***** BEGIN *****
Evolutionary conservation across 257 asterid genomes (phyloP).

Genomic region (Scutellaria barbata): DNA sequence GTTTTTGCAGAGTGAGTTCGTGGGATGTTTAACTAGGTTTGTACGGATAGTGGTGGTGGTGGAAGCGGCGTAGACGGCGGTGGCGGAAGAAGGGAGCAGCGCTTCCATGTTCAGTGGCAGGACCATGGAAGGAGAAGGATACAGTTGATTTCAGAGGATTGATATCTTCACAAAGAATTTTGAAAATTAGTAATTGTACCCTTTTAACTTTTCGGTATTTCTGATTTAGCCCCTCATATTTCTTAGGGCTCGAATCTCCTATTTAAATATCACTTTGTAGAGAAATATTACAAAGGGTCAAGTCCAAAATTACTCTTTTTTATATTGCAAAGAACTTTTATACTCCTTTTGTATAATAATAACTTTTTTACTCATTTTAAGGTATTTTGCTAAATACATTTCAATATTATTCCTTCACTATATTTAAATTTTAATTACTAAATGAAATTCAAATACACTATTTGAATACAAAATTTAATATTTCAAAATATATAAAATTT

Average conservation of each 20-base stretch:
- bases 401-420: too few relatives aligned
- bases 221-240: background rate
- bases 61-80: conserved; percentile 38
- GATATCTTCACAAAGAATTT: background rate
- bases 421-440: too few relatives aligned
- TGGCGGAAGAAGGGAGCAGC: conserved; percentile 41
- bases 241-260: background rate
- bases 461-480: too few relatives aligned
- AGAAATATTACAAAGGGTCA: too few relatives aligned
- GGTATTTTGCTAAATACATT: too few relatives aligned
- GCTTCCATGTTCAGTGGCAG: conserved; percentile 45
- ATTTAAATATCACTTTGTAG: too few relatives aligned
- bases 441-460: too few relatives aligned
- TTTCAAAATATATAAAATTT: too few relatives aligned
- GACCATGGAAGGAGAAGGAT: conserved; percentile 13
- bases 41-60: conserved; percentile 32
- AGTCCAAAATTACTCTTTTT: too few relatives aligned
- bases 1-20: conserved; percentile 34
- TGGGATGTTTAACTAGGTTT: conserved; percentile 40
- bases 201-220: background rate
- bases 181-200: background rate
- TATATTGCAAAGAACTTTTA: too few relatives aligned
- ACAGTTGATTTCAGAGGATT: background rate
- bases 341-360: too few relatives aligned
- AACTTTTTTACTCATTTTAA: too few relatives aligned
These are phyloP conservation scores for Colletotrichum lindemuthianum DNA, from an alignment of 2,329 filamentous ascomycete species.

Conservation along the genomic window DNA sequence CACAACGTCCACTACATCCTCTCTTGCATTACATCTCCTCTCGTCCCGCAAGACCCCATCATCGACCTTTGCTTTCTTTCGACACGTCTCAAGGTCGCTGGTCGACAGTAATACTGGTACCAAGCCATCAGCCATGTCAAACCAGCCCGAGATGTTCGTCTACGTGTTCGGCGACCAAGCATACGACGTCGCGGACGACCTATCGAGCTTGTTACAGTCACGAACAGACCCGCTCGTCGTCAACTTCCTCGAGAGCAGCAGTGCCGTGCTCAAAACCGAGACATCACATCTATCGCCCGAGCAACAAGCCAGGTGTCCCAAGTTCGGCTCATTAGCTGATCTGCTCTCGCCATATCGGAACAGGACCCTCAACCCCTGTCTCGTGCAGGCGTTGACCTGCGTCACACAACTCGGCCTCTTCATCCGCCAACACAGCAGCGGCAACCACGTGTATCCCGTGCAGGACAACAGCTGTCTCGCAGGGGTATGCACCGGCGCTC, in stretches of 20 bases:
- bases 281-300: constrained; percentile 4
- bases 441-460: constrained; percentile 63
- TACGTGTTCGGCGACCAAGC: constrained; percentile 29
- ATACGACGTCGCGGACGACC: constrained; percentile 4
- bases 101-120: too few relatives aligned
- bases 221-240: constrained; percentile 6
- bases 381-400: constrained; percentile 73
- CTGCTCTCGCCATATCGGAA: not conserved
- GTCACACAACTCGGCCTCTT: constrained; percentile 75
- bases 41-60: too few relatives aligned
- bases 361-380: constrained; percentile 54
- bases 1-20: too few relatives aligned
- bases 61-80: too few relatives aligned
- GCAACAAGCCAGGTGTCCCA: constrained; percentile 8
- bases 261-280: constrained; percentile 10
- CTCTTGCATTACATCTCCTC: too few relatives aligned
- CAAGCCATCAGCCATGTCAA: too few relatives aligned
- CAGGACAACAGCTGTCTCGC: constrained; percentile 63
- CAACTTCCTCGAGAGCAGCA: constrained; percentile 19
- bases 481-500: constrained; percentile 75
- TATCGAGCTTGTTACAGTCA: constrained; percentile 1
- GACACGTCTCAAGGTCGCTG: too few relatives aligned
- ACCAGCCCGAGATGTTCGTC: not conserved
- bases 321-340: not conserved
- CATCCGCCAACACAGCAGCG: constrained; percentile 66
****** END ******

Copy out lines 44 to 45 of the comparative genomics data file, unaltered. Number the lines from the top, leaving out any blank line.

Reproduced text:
- GCAACAAGCCAGGTGTCCCA: constrained; percentile 8
- bases 261-280: constrained; percentile 10